Plas Pencraig Story
by Allan Ginnelly
Allan Ginnelli at Antofagasta in Northern Chile
Ar ochr Anialwch yr Atacama.
Syt mae Wil?
I read the Plas Pencraig Story with great interest, I was surprised because of two connections I have with the place.
Firstly, my sister now lives in one of the Flats in Plas Pencraig and, secondly, because you have a school photo of my Brother Hugh Ginnelly in there as well.
I'm Ex-Army and the Military connection interested me, so I looked up the Late Brigadier Robert Bramston Thesiger Daniell - Quite a character.
I found a brief summary of his military career on King's College London's Archives.
"Born in 1901; passed out of the Royal Military Academy, 1920; joined 1st Battery, Royal Artillery, served in India, 1920-1928; posted to 3rd Regiment Royal Horse Artillery and, as a jockey, twice won the Gunner Gold Cup at Sandown; rejoined regiment in 1937 and served in Palestine; Battle of Sidi Barrani, 1940; second in command of South Nottinghamshire Hussars, 1940, and served in North Africa; sole survivor of Battle of the Cauldron, Gazala Bir Hachem, Libya, 1942; command of 3rd Royal Horse Artillery, 1942; command of 13th Honourable Artillery C, Royal Horse Artillery, 1943; served in Normandy landings, France, Belgium, Holland and northern Germany, 1943-1945;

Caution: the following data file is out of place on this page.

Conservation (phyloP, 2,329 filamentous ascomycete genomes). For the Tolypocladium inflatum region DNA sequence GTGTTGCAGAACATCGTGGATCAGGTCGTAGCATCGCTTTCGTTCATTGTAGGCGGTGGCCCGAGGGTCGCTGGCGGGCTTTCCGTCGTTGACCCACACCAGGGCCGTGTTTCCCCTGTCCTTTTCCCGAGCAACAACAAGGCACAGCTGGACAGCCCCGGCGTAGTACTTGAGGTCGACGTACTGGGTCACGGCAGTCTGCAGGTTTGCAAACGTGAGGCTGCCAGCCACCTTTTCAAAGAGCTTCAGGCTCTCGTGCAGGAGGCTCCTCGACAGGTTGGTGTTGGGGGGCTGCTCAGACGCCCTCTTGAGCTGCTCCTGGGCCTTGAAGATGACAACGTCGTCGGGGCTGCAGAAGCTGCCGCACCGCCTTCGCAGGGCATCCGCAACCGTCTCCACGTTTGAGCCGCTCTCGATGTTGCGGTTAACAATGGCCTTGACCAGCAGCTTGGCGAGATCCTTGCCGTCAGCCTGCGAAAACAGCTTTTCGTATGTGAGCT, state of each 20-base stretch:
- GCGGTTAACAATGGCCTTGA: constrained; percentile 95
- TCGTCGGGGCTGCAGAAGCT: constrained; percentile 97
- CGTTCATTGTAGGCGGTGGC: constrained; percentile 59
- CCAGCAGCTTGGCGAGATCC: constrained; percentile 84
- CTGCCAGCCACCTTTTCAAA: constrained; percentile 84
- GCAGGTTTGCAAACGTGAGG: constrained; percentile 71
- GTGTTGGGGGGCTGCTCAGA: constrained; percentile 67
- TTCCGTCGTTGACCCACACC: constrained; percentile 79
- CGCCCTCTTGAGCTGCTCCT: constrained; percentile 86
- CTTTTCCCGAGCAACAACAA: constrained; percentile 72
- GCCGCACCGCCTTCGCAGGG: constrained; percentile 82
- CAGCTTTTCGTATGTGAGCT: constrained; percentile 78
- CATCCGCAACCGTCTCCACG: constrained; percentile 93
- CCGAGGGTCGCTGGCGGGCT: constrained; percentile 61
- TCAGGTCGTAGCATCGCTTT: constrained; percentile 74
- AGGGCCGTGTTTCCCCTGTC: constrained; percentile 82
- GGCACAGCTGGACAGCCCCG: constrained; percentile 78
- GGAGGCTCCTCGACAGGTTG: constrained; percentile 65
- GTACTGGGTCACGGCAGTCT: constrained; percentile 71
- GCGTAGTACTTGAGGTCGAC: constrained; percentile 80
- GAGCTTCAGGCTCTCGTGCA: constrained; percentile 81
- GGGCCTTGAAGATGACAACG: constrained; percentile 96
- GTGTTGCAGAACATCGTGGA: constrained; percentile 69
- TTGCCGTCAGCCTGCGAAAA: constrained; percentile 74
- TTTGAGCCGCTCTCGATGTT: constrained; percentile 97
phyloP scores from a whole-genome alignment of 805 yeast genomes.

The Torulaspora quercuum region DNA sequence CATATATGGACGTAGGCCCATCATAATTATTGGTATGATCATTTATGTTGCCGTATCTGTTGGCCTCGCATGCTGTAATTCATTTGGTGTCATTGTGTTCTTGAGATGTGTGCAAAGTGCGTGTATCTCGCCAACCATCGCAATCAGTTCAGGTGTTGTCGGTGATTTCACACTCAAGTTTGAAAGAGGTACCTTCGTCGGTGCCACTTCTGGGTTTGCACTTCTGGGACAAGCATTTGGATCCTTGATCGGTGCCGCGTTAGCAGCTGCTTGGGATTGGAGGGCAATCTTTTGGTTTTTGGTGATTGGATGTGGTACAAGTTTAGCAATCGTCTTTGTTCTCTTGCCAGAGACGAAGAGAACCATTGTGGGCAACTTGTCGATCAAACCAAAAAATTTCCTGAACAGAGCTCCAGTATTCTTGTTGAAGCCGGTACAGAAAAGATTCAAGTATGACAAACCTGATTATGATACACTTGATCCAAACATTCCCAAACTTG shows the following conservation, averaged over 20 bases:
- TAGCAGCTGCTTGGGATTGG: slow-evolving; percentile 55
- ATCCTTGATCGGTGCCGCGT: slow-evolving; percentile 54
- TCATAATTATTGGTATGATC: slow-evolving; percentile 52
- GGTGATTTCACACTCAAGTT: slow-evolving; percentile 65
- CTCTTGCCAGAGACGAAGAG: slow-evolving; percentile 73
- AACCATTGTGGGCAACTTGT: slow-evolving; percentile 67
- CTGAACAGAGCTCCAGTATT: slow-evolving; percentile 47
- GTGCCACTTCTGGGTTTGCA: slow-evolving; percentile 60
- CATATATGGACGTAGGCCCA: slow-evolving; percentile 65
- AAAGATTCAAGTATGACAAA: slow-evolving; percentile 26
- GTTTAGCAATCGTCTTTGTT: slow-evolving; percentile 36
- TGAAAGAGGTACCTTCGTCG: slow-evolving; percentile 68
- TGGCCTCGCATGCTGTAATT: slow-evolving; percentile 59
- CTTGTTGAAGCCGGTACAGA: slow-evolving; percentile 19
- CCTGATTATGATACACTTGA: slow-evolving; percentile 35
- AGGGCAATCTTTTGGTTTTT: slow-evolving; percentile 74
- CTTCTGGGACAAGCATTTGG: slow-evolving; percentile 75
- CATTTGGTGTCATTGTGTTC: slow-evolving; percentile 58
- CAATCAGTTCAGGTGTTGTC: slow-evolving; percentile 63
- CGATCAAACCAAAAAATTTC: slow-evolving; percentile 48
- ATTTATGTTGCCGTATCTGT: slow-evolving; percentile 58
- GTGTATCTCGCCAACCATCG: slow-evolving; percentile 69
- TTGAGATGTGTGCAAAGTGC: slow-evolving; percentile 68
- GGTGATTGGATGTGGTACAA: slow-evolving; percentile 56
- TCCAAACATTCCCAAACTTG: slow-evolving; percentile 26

"He helped liberate Belsen Concentration Camp, 1945; held commands with Norfolk and Kent regiments, 1945-51; appointed to the
Sovereign's Body Guard as a Gentleman at Arms, 1951-1971; died 1996."
The Imperial War Museum holds typescript accounts of Daniell's experiences as Second-in-Command of South Nottinghamshire Hussars during the Siege of Tobruk, February 1941; the Battle of Cauldron in the Western Desert, June 1943; and his entry into the Belsen Concentration Camp while serving in 29th Armoured Brigade HQ.
There are also two large volumes containing official documents, photographs, sketch maps, newspaper cuttings, and diary entries relating to his career.
Please feel free to publish this information and give credit to the King's College Archive, I hope this puts a few more pieces in the Jigsaw.
I'll let Gordon and Andrew Weare (The Terrible Twins) know about your contribution.
A few weeks ago I was with my Mum in the Llangefni cemetry and decided to pay attention to small monolithic gravestones nearby (the bottom of the old path, last left path at the bottom).
They belonged to the Thesiger-Daniell family. One of whom died of wounds in the First World War at the age (I think) of 42. Bit of an age. There again, it was an age of instinctive duty and indisputable personal honour.
Diolch am gysylltu ac am dy gyfraniad.
Bydda' iach a llon